Every game on the final scheduled day of the MLB regular season starts at 3 p.m. on Sunday, with the hope that some sort of crazy, compelling scenarios play out, similar to what happened on the final day of the 2011 regular season.
That certainly is possible in 2021. Fingers crossed.
Let’s take a look at the playoff berths/hierarchy still in play heading into the final three days of the regular-season schedule.
National League West
Before we talk about scenarios for the NL West, we have to talk about WHY winning the division is so darn important. The division winner moves directly to the best-of-five NLDS, which begins Oct. 8, and will have home-field advantage throughout the playoffs. The West runner-up will be the first NL wild-card team, meaning they host the win-or-go-home one-game wild-card “series” on Oct. 6. If they win that one, they’d move to the NLDS against … the NL West winner, which will be the team with MLB’s best record. And if they win that series, despite that they’d have a much better regular-season record than either Milwaukee or Atlanta, they wouldn’t have home-field in the NLCS because they’re a wild-card team.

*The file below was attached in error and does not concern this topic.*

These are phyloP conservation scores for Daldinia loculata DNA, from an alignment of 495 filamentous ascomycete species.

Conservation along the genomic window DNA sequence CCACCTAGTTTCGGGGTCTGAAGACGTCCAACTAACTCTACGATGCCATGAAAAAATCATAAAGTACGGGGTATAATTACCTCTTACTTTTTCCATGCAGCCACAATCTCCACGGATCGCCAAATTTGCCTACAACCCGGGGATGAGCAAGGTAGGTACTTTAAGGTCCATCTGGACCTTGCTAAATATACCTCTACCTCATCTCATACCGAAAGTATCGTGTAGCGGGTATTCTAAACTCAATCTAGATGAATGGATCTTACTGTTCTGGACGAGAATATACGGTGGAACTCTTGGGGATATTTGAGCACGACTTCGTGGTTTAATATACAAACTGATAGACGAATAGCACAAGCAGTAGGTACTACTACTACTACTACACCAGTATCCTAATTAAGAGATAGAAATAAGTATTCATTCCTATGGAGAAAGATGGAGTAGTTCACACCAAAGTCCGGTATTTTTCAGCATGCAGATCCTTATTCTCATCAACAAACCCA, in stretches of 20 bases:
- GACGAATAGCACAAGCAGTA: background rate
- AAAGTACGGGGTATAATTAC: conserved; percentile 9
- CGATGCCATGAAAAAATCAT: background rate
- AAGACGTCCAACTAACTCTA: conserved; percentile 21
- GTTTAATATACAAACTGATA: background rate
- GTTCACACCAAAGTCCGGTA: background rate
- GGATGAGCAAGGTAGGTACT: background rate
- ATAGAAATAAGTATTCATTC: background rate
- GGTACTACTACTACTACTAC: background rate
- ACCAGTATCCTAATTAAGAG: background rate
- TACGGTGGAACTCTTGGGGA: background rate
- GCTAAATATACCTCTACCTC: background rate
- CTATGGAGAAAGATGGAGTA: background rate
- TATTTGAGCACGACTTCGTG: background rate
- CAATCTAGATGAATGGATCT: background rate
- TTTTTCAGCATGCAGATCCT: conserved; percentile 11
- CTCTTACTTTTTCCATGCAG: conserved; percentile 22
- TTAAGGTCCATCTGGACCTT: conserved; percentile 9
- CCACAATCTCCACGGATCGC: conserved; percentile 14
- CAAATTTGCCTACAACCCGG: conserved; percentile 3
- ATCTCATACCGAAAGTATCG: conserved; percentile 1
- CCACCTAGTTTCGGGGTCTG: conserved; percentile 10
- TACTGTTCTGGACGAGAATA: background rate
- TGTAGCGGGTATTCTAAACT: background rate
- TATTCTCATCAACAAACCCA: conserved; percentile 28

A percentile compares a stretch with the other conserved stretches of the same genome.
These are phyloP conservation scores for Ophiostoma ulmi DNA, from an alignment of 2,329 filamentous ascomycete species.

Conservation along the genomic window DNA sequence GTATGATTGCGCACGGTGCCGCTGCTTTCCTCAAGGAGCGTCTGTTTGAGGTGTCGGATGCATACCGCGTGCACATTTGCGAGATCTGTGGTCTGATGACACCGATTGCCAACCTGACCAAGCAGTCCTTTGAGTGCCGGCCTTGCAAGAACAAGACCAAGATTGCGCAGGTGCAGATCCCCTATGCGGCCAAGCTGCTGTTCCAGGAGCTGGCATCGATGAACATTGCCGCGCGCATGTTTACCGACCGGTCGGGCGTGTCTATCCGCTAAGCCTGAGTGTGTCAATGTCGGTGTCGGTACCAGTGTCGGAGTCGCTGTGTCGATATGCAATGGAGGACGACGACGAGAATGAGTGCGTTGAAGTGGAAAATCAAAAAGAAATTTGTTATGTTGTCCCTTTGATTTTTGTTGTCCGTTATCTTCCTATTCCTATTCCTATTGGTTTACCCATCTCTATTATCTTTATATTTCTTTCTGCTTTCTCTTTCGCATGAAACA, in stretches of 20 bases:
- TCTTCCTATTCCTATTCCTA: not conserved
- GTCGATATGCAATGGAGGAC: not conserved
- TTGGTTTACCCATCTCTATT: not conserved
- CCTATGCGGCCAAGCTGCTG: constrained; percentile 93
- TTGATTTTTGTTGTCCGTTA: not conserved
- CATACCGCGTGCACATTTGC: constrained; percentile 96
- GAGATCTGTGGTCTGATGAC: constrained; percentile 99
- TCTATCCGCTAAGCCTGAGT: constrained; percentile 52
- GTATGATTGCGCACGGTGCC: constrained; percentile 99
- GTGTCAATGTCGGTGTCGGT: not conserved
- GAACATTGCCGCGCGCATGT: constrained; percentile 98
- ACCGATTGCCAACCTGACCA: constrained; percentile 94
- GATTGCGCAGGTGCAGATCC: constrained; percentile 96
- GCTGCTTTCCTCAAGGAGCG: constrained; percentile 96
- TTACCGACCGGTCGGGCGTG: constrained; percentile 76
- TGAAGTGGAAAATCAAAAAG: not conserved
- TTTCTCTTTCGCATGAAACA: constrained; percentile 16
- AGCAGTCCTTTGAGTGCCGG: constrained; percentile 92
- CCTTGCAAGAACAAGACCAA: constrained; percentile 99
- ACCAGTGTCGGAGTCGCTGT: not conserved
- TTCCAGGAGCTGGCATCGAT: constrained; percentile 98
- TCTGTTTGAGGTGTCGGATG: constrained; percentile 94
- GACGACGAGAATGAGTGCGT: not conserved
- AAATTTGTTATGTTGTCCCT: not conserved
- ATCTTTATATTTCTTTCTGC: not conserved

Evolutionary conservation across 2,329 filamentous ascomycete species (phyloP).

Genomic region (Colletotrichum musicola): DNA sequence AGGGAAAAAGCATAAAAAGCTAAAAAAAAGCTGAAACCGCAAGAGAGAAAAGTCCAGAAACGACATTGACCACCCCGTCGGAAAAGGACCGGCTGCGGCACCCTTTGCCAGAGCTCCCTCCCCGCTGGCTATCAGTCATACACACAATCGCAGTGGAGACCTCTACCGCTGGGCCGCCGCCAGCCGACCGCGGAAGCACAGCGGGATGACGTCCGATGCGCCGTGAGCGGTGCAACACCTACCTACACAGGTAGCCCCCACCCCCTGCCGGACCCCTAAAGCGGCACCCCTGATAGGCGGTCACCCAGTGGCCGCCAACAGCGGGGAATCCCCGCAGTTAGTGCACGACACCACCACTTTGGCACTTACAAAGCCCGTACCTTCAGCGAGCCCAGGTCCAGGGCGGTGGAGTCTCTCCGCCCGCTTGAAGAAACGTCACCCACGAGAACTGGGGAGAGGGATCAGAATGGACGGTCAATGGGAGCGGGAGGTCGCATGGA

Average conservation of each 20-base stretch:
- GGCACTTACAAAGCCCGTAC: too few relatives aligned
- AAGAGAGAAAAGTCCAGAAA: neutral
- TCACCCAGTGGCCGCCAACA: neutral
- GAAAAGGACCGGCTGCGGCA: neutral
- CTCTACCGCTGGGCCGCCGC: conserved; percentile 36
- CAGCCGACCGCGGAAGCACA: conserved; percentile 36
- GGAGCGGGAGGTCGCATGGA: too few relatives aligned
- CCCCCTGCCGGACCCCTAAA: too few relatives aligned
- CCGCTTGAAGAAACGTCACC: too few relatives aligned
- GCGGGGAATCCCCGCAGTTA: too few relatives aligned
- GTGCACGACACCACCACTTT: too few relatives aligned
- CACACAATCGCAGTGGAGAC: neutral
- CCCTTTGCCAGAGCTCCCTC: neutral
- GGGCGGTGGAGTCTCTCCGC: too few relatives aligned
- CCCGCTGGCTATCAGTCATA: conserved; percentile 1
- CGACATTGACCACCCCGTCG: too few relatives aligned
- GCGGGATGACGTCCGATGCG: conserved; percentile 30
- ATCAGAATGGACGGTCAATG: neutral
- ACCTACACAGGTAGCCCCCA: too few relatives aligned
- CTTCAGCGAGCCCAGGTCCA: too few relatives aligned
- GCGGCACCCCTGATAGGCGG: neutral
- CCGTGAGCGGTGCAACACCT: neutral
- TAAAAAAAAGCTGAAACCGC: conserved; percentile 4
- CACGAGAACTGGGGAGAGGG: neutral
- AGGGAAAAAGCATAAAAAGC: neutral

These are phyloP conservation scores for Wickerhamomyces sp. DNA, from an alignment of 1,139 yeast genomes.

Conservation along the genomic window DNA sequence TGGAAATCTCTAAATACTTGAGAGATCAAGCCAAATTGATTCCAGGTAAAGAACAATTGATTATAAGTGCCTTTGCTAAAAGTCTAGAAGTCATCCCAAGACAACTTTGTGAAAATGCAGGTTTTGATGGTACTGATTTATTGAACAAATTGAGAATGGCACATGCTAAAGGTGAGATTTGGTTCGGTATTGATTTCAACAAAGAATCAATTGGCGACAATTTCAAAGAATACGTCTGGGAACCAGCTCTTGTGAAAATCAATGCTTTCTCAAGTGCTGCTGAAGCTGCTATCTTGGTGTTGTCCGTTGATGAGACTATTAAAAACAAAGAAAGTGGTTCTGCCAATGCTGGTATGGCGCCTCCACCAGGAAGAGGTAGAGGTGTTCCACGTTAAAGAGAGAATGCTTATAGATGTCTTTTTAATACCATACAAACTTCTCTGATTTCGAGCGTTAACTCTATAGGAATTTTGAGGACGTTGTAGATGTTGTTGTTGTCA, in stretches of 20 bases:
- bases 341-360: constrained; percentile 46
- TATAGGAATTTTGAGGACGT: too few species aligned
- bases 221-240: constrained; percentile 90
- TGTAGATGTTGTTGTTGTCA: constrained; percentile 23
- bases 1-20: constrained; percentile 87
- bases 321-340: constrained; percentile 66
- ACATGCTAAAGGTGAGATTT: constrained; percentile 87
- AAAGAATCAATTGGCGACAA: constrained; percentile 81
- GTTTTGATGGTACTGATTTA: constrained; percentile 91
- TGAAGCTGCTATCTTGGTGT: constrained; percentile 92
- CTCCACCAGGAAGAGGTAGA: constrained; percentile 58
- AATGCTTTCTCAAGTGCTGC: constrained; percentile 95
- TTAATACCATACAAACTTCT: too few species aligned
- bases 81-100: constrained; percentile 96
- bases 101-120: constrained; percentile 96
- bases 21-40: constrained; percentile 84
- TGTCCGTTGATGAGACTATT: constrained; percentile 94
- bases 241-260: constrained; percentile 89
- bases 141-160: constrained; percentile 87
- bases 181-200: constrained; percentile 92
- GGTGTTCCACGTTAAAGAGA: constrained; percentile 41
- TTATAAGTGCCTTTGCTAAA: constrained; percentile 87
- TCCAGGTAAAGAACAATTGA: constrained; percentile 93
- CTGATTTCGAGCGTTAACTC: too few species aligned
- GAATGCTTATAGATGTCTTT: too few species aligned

The one-game wild-card series is a scary thought, and it’s hardly a fair reward for a team that’s been one of the very best in baseball all season. Maybe “fair” is a poor choice of words. But the truth is this: The Giants and Dodgers have the best two records in baseball, but one of them could very well be eliminated on Day 2 of the 2021 postseason. What kind of playoff system is that, where a 102-win team goes directly into a do-or-die game and a sub-90 win team (the Braves) gets the cushion of playing a best-of-five series? That they’d have to play a Cardinals team that just rattled off a 17-game winning streak to clinch the second NL wild-card spot isn’t exactly appealing, either.
Now, on to the scenario, which is pretty basic. Here are the records:
SFG 104-54, —
LAD 102-56, 2 games back
Both teams are playing great right now — they’re both 8-2 in their past 10 — as they have all season. The Giants finish at home with three against the Padres, who are just playing spoiler after a disastrous past month; the Dodgers finish with three at home against the Brewers, who are already locked into the No. 2 seed in the NL playoffs.
The team with the best record wins the division, obviously. If they’re tied, they’ll play a tiebreaker contest, a Game 163 that will count as a regular-season game. That game would be Oct. 4, and the Giants would host, thanks to their 10-9 advantage in the regular-season series against the Dodgers.